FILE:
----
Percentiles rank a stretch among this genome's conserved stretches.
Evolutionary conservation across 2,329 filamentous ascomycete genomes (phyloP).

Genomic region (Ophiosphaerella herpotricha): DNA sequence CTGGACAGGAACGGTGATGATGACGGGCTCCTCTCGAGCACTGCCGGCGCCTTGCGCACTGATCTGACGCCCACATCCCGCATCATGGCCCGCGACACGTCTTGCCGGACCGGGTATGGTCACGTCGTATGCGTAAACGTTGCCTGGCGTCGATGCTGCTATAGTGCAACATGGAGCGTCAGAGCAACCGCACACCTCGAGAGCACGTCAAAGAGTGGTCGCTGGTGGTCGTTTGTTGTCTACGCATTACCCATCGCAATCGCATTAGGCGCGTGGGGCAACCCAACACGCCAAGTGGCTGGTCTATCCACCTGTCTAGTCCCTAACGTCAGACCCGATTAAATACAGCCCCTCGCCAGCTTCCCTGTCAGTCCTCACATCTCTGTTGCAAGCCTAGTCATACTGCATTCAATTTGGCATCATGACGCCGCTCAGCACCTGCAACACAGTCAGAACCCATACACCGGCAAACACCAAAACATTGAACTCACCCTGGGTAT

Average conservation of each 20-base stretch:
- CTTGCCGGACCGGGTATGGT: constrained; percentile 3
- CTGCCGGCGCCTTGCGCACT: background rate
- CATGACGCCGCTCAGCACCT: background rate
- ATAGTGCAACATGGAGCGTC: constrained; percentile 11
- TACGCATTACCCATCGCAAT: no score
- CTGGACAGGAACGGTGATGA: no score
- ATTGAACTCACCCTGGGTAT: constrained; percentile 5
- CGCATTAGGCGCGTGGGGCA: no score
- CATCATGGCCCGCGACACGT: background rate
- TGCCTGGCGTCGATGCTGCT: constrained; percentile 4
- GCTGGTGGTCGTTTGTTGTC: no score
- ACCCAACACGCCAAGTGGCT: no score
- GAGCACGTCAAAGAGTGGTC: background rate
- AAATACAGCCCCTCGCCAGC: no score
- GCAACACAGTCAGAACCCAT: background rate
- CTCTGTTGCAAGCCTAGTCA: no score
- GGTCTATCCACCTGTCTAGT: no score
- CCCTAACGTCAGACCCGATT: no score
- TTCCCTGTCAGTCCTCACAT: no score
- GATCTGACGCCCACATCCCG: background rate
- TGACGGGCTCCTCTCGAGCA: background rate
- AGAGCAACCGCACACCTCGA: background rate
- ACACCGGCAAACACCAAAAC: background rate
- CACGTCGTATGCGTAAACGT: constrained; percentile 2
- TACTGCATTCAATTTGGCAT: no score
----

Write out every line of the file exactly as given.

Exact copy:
Percentiles rank a stretch among this genome's conserved stretches.
Evolutionary conservation across 2,329 filamentous ascomycete genomes (phyloP).

Genomic region (Ophiosphaerella herpotricha): DNA sequence CTGGACAGGAACGGTGATGATGACGGGCTCCTCTCGAGCACTGCCGGCGCCTTGCGCACTGATCTGACGCCCACATCCCGCATCATGGCCCGCGACACGTCTTGCCGGACCGGGTATGGTCACGTCGTATGCGTAAACGTTGCCTGGCGTCGATGCTGCTATAGTGCAACATGGAGCGTCAGAGCAACCGCACACCTCGAGAGCACGTCAAAGAGTGGTCGCTGGTGGTCGTTTGTTGTCTACGCATTACCCATCGCAATCGCATTAGGCGCGTGGGGCAACCCAACACGCCAAGTGGCTGGTCTATCCACCTGTCTAGTCCCTAACGTCAGACCCGATTAAATACAGCCCCTCGCCAGCTTCCCTGTCAGTCCTCACATCTCTGTTGCAAGCCTAGTCATACTGCATTCAATTTGGCATCATGACGCCGCTCAGCACCTGCAACACAGTCAGAACCCATACACCGGCAAACACCAAAACATTGAACTCACCCTGGGTAT

Average conservation of each 20-base stretch:
- CTTGCCGGACCGGGTATGGT: constrained; percentile 3
- CTGCCGGCGCCTTGCGCACT: background rate
- CATGACGCCGCTCAGCACCT: background rate
- ATAGTGCAACATGGAGCGTC: constrained; percentile 11
- TACGCATTACCCATCGCAAT: no score
- CTGGACAGGAACGGTGATGA: no score
- ATTGAACTCACCCTGGGTAT: constrained; percentile 5
- CGCATTAGGCGCGTGGGGCA: no score
- CATCATGGCCCGCGACACGT: background rate
- TGCCTGGCGTCGATGCTGCT: constrained; percentile 4
- GCTGGTGGTCGTTTGTTGTC: no score
- ACCCAACACGCCAAGTGGCT: no score
- GAGCACGTCAAAGAGTGGTC: background rate
- AAATACAGCCCCTCGCCAGC: no score
- GCAACACAGTCAGAACCCAT: background rate
- CTCTGTTGCAAGCCTAGTCA: no score
- GGTCTATCCACCTGTCTAGT: no score
- CCCTAACGTCAGACCCGATT: no score
- TTCCCTGTCAGTCCTCACAT: no score
- GATCTGACGCCCACATCCCG: background rate
- TGACGGGCTCCTCTCGAGCA: background rate
- AGAGCAACCGCACACCTCGA: background rate
- ACACCGGCAAACACCAAAAC: background rate
- CACGTCGTATGCGTAAACGT: constrained; percentile 2
- TACTGCATTCAATTTGGCAT: no score